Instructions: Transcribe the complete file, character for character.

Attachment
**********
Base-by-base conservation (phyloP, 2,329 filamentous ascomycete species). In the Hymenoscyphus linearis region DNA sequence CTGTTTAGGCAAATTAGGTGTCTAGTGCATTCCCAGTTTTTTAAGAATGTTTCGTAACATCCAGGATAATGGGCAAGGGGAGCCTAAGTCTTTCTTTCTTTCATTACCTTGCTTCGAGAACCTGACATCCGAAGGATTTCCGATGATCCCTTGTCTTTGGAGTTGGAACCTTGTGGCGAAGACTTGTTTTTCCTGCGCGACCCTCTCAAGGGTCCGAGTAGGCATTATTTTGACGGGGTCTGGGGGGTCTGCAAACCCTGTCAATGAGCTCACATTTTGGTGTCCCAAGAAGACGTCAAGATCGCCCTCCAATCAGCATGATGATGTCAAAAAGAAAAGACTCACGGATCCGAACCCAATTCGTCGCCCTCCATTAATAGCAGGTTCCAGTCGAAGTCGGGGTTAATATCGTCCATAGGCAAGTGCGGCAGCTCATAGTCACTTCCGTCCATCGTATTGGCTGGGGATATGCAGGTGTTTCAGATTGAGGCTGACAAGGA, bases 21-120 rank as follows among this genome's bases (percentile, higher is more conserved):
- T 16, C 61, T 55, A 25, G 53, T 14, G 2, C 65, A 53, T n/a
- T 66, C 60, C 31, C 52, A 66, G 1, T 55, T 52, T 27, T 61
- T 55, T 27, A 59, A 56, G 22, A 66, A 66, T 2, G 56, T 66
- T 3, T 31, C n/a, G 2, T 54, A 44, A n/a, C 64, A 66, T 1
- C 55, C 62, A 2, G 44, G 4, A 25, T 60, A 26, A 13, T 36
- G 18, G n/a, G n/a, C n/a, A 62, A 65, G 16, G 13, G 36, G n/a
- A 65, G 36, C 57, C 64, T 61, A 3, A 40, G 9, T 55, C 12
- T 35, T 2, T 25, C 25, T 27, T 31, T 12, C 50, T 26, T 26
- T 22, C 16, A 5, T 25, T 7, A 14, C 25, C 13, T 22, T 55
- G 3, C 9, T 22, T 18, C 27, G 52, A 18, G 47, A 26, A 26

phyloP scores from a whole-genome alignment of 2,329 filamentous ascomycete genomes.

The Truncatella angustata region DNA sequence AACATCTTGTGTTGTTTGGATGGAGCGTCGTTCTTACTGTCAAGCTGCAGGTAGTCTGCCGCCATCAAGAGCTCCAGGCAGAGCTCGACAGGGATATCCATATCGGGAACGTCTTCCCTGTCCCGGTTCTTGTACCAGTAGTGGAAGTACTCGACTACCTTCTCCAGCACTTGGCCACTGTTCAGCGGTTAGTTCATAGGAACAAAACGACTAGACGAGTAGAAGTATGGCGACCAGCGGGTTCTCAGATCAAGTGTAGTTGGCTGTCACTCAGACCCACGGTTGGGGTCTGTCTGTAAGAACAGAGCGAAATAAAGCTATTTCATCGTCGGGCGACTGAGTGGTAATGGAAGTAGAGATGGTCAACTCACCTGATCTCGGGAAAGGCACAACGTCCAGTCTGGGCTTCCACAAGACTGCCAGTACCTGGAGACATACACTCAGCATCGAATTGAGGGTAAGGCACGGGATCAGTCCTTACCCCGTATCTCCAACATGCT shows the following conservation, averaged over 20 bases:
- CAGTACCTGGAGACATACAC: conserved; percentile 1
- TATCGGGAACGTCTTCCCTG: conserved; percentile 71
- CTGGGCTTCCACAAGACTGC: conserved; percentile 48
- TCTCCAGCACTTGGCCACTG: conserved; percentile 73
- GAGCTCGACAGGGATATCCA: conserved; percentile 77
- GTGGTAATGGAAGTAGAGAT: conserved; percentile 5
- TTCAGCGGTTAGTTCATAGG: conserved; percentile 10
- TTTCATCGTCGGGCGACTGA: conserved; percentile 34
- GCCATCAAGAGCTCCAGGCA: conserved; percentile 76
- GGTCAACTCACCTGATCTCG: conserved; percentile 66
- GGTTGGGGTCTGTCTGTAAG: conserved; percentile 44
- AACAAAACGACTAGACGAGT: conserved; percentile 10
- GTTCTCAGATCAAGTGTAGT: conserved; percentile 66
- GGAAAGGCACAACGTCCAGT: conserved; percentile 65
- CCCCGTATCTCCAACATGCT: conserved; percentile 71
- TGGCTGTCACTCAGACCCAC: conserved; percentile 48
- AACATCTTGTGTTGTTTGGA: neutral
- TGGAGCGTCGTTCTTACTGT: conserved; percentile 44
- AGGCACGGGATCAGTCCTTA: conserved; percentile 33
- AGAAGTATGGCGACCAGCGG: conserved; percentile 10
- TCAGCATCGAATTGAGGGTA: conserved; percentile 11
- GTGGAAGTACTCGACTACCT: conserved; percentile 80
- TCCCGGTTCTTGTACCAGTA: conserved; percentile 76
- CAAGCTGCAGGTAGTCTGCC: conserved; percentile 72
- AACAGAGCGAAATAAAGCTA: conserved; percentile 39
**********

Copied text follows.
Base-by-base conservation (phyloP, 2,329 filamentous ascomycete species). In the Hymenoscyphus linearis region DNA sequence CTGTTTAGGCAAATTAGGTGTCTAGTGCATTCCCAGTTTTTTAAGAATGTTTCGTAACATCCAGGATAATGGGCAAGGGGAGCCTAAGTCTTTCTTTCTTTCATTACCTTGCTTCGAGAACCTGACATCCGAAGGATTTCCGATGATCCCTTGTCTTTGGAGTTGGAACCTTGTGGCGAAGACTTGTTTTTCCTGCGCGACCCTCTCAAGGGTCCGAGTAGGCATTATTTTGACGGGGTCTGGGGGGTCTGCAAACCCTGTCAATGAGCTCACATTTTGGTGTCCCAAGAAGACGTCAAGATCGCCCTCCAATCAGCATGATGATGTCAAAAAGAAAAGACTCACGGATCCGAACCCAATTCGTCGCCCTCCATTAATAGCAGGTTCCAGTCGAAGTCGGGGTTAATATCGTCCATAGGCAAGTGCGGCAGCTCATAGTCACTTCCGTCCATCGTATTGGCTGGGGATATGCAGGTGTTTCAGATTGAGGCTGACAAGGA, bases 21-120 rank as follows among this genome's bases (percentile, higher is more conserved):
- T 16, C 61, T 55, A 25, G 53, T 14, G 2, C 65, A 53, T n/a
- T 66, C 60, C 31, C 52, A 66, G 1, T 55, T 52, T 27, T 61
- T 55, T 27, A 59, A 56, G 22, A 66, A 66, T 2, G 56, T 66
- T 3, T 31, C n/a, G 2, T 54, A 44, A n/a, C 64, A 66, T 1
- C 55, C 62, A 2, G 44, G 4, A 25, T 60, A 26, A 13, T 36
- G 18, G n/a, G n/a, C n/a, A 62, A 65, G 16, G 13, G 36, G n/a
- A 65, G 36, C 57, C 64, T 61, A 3, A 40, G 9, T 55, C 12
- T 35, T 2, T 25, C 25, T 27, T 31, T 12, C 50, T 26, T 26
- T 22, C 16, A 5, T 25, T 7, A 14, C 25, C 13, T 22, T 55
- G 3, C 9, T 22, T 18, C 27, G 52, A 18, G 47, A 26, A 26

phyloP scores from a whole-genome alignment of 2,329 filamentous ascomycete genomes.

The Truncatella angustata region DNA sequence AACATCTTGTGTTGTTTGGATGGAGCGTCGTTCTTACTGTCAAGCTGCAGGTAGTCTGCCGCCATCAAGAGCTCCAGGCAGAGCTCGACAGGGATATCCATATCGGGAACGTCTTCCCTGTCCCGGTTCTTGTACCAGTAGTGGAAGTACTCGACTACCTTCTCCAGCACTTGGCCACTGTTCAGCGGTTAGTTCATAGGAACAAAACGACTAGACGAGTAGAAGTATGGCGACCAGCGGGTTCTCAGATCAAGTGTAGTTGGCTGTCACTCAGACCCACGGTTGGGGTCTGTCTGTAAGAACAGAGCGAAATAAAGCTATTTCATCGTCGGGCGACTGAGTGGTAATGGAAGTAGAGATGGTCAACTCACCTGATCTCGGGAAAGGCACAACGTCCAGTCTGGGCTTCCACAAGACTGCCAGTACCTGGAGACATACACTCAGCATCGAATTGAGGGTAAGGCACGGGATCAGTCCTTACCCCGTATCTCCAACATGCT shows the following conservation, averaged over 20 bases:
- CAGTACCTGGAGACATACAC: conserved; percentile 1
- TATCGGGAACGTCTTCCCTG: conserved; percentile 71
- CTGGGCTTCCACAAGACTGC: conserved; percentile 48
- TCTCCAGCACTTGGCCACTG: conserved; percentile 73
- GAGCTCGACAGGGATATCCA: conserved; percentile 77
- GTGGTAATGGAAGTAGAGAT: conserved; percentile 5
- TTCAGCGGTTAGTTCATAGG: conserved; percentile 10
- TTTCATCGTCGGGCGACTGA: conserved; percentile 34
- GCCATCAAGAGCTCCAGGCA: conserved; percentile 76
- GGTCAACTCACCTGATCTCG: conserved; percentile 66
- GGTTGGGGTCTGTCTGTAAG: conserved; percentile 44
- AACAAAACGACTAGACGAGT: conserved; percentile 10
- GTTCTCAGATCAAGTGTAGT: conserved; percentile 66
- GGAAAGGCACAACGTCCAGT: conserved; percentile 65
- CCCCGTATCTCCAACATGCT: conserved; percentile 71
- TGGCTGTCACTCAGACCCAC: conserved; percentile 48
- AACATCTTGTGTTGTTTGGA: neutral
- TGGAGCGTCGTTCTTACTGT: conserved; percentile 44
- AGGCACGGGATCAGTCCTTA: conserved; percentile 33
- AGAAGTATGGCGACCAGCGG: conserved; percentile 10
- TCAGCATCGAATTGAGGGTA: conserved; percentile 11
- GTGGAAGTACTCGACTACCT: conserved; percentile 80
- TCCCGGTTCTTGTACCAGTA: conserved; percentile 76
- CAAGCTGCAGGTAGTCTGCC: conserved; percentile 72
- AACAGAGCGAAATAAAGCTA: conserved; percentile 39